Dying Without an Estate Plan in Texas

Posted by Harvey L. CoxAug 23, 20210 Comments

If you die without an Estate Plan, Texas law has a formula that determines the distribution of your assets. That formula does not consider your wishes or unique circumstances.  The following summary explains how Texas law distributes your assets if you die without a plan.

Rules for a Single Person with No Children

If you are single and have no children, your property distribution will be as follows:

  1. If both of your parents are alive, your assets pass to them in equal shares. If only one parent is alive and you do not have siblings, your property goes to your living parent.
  1. If you have siblings, or descendants of your siblings, i.e., nieces and nephews, your surviving parent receives one-half of your estate. The other half splits between your siblings or their surviving children.
  1. If neither of your parents survives you, your entire estate passes to your siblings or their descendants.
  1. If neither of your parents is alive at your death and you have no surviving siblings or descendants of your siblings, one-half of your estate goes to your mother's side of the family, and one-half goes to your father's side of the family.
  1. If one side of your family has wholly died out, the entire estate passes to the surviving side.
  1. If you die without any surviving heir, a rare occurrence, your estate passes to the State of Texas.

Rules for a Single Person with Children

If you are single and have children, all your property passes to your children equally.  If some of your children predecease you and leave children or grandchildren of their own, the younger generation is entitled to the portion of your estate that the older generation would have received had they survived.

Rules for a Married Person

Most people assume that if you are married and die without a will, your surviving spouse inherits your entire estate. But that is not always true. The question of property distribution for married persons depends on whether the estate is composed primarily of community property or separate property.

Community Property

In Texas, the presumption is that all property acquired during the marriage is community property. If your spouse and children survive you, the distribution of your community property is as follows:

  1. If all your children are also the children of your surviving spouse, your surviving spouse inherits all your community property.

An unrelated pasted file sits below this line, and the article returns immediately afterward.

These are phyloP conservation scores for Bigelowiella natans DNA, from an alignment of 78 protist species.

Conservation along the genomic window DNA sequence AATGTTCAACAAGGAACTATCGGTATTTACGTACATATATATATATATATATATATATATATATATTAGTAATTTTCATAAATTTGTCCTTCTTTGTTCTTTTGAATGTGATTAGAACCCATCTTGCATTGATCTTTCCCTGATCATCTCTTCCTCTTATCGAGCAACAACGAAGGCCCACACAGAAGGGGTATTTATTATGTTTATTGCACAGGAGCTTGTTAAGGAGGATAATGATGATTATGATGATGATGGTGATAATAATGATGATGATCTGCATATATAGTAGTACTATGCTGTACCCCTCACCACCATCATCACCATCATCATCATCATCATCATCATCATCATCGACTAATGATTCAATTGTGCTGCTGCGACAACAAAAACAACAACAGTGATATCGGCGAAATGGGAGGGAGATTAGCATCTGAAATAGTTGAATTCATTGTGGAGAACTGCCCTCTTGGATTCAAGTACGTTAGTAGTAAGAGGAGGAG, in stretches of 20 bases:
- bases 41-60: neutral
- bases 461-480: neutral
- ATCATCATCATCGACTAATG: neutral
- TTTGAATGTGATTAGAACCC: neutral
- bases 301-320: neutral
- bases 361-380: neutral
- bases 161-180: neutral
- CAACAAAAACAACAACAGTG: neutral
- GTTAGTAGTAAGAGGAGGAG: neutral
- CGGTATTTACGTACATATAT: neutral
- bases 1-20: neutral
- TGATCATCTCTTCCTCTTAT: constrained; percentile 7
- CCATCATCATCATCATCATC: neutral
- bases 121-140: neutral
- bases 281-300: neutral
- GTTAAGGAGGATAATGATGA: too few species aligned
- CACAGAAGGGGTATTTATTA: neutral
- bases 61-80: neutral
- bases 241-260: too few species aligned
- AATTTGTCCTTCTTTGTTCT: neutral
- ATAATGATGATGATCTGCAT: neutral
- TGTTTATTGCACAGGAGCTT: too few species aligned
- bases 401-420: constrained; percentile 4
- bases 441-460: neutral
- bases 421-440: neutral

1. If all your children are not also children of your surviving spouse, your one-half interest in the community estate passes to your children, with your spouse keeping only one-half interest.

Your surviving spouse inherits all of your community property if you do not have any children.

Separate Property

Separate property is the property you owned before marriage and property you received by gift or inheritance during the marriage.  If you have any separate property at your death, the distribution of that property is as follows:

  1. If you have a surviving spouse and children, your spouse gets one-third of your separate personal property and a life estate interest to one-third of your separate real property. A life estate entitles your spouse to use the property until their death. The rest of your separate property is inherited outright by your surviving children.
  1. If you are married and have no children or other descendants, your surviving spouse is entitled to all your separate personal property. If, however, you have surviving parents and siblings, your surviving spouse is entitled to only half of your separate real estate, with the other going to your parents, siblings, or descendants of siblings.

The distribution of assets, as outlined above, only applies if you die without an Estate Plan.  If you leave a Will, the probate court follows the distribution you specify in the will.  If you leave a Trust, your Successor Trustee follows the distribution you specify in the Trust.  The key is to make sure you have a plan.  At a minimum, you should have a Will.  The better option is to have a Trust.

I want to repeat this point for emphasis because I see so many people who do nothing to plan for death.  If you want to make sure your assets go to the people you choose, you must create a plan.

Resources for More Information  

I have written two books you may find helpful in preparing your Estate Plan. You'll find them here.  Or, if you want physical copies of the books, call me at (254) 233-7300, and my staff will get copies to you in the mail.  

You can also register for my Estate Planning webinar here. I promise you I'll give you answers you won't find on Legal Zoom or Rocket Lawyer.